July 2019
Volume 60, Issue 9
Free
ARVO Annual Meeting Abstract  |   July 2019
MRI Screening for Adalimumab Therapy in Uveitis
Author Affiliations & Notes
  • Joshua Luis
    Moorfields Eye Hospital, United Kingdom
  • Priyanka Sanghi
    Moorfields Eye Hospital, United Kingdom
  • Edward Hindle
    Moorfields Eye Hospital, United Kingdom
  • Angela L Rees
    Moorfields Eye Hospital, United Kingdom
  • Mark C Westcott
    Moorfields Eye Hospital, United Kingdom
    Institute of Ophthalmology, United Kingdom
  • Footnotes
    Commercial Relationships   Joshua Luis, None; Priyanka Sanghi, None; Edward Hindle, None; Angela Rees, None; Mark Westcott, None
  • Footnotes
    Support  None
Investigative Ophthalmology & Visual Science July 2019, Vol.60, 6111. doi:https://doi.org/
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      Joshua Luis, Priyanka Sanghi, Edward Hindle, Angela L Rees, Mark C Westcott; MRI Screening for Adalimumab Therapy in Uveitis. Invest. Ophthalmol. Vis. Sci. 2019;60(9):6111. doi: https://doi.org/.

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      © ARVO (1962-2015); The Authors (2016-present)

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Abstract

Purpose : The use of tumour necrosis factor-alpha (TNF-α) antagonists such as Adalimumab is becoming increasingly common in the management of uveitic syndromes which are refractory to first-line management. An important consideration when commencing this class of medication is the possibility of inducing demyelinating disease. In this study, we present the findings from a neuroimaging screening program for patients with uveitis prior to commencing Adalimumab.

Methods : Records from all patients seen at a specialist screening clinic for Adalimumab treatment in Moorfields Eye Hospital between 1st November 2017 and 1st November 2018 were analysed retrospectively. The aim of the screening was to elicit any contra-indications to commencing Adalimumab with relevant history-taking and examination. The screening protocol for performing an MRI included patients with a diagnosis of idiopathic intermediate uveitis (IIU) or typical symptoms of demyelinating disease such as paraesthesia and numbness. Patient demographics, underlying disease aetiology and the outcomes of the MRI scans were recorded and analysed.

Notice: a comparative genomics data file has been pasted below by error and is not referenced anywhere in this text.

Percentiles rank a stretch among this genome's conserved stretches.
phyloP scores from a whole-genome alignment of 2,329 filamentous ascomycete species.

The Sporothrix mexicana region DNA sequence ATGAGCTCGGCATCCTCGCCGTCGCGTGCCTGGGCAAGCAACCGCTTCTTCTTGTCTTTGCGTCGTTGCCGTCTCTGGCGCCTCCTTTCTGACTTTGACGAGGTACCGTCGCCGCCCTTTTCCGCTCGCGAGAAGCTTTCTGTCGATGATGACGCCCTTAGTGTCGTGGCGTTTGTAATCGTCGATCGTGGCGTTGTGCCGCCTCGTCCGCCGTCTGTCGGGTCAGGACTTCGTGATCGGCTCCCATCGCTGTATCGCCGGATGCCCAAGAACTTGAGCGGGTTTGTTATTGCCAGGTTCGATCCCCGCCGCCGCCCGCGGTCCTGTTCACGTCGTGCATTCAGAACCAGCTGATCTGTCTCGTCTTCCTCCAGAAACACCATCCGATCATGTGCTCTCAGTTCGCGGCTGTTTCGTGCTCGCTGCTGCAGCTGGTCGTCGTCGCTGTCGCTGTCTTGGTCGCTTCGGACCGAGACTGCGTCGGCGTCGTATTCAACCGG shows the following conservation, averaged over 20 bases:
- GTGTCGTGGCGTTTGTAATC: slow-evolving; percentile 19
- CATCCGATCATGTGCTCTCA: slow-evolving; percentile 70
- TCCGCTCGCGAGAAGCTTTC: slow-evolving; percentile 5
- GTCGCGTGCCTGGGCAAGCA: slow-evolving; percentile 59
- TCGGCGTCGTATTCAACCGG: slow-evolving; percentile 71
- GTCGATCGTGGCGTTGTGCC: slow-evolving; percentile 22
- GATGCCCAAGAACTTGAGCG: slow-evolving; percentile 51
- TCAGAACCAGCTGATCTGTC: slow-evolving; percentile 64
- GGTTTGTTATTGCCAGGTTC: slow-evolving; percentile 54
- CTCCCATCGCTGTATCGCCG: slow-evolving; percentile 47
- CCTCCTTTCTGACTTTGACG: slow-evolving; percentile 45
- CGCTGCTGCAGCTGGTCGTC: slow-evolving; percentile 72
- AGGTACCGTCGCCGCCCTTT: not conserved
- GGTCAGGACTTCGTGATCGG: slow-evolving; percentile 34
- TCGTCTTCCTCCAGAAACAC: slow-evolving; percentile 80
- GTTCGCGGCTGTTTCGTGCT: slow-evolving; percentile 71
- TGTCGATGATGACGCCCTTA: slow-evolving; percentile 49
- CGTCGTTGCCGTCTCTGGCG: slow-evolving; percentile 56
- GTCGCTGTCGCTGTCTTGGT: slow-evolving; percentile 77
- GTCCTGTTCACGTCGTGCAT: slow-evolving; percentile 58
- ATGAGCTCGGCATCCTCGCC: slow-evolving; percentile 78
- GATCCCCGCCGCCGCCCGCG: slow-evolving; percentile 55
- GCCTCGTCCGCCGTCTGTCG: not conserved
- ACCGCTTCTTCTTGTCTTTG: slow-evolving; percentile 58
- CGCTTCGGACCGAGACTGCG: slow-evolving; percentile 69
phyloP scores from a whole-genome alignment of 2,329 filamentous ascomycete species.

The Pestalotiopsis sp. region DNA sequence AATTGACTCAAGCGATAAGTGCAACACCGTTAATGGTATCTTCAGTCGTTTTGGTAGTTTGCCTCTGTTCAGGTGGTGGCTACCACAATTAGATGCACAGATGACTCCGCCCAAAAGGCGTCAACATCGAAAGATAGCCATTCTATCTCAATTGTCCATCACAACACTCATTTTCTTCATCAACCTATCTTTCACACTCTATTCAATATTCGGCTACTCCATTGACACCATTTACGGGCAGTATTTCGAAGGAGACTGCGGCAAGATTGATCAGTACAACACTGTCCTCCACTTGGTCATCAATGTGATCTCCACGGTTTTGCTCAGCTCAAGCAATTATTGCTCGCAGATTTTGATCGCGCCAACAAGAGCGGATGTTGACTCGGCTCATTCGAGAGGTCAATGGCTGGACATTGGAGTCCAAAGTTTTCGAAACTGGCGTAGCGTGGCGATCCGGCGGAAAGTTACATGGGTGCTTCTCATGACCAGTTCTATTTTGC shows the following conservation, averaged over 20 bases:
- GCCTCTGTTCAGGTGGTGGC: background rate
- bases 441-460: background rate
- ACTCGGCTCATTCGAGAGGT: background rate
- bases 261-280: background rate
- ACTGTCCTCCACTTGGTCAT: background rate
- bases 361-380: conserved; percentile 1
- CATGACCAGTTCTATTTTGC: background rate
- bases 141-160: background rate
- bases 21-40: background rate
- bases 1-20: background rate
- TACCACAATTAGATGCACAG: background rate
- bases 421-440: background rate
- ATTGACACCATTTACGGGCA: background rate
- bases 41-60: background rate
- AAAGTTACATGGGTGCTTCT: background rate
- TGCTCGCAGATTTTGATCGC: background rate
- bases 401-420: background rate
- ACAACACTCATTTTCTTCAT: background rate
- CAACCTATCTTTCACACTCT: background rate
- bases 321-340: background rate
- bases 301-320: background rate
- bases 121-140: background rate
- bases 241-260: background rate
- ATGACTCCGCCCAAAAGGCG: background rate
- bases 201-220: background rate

Results : Ninety-two cases were identified during this period, three cases did not proceed to Adalimumab treatment due to clinical reasons and were therefore excluded from analysis. Eighty-nine cases were analysed, 56 of these did not require MRI scanning according to our screening protocol, recent scans were available in 19 cases as a part of their prior clinical management, and 14 scans were performed as a direct result of screening. MRIs strongly suggestive of demyelination (MRSSD) were found in 4 out of 14 (29%) scans, a further 4 scans showed non-specific white matter lesions, and the remaining 6 scans showed no abnormalities. MRSSD cases ranged between 25 and 55 years of age with a female majority (3/4), all cases had an underlying diagnosis of bilateral IIU and were predominantly symptomatic (3/4).

Conclusions : TNF-α antagonist induced demyelination is a concern in Adalimumab use, which necessitates appropriate neurological referral and reconsideration of immunosuppressive in high-risk cases. Within this study cohort, our current screening protocol shows a high yield of identifying pre-existing MRI changes. Bilateral IIU and the presence of neurological symptoms both appear to be positive predictors.

This abstract was presented at the 2019 ARVO Annual Meeting, held in Vancouver, Canada, April 28 - May 2, 2019.

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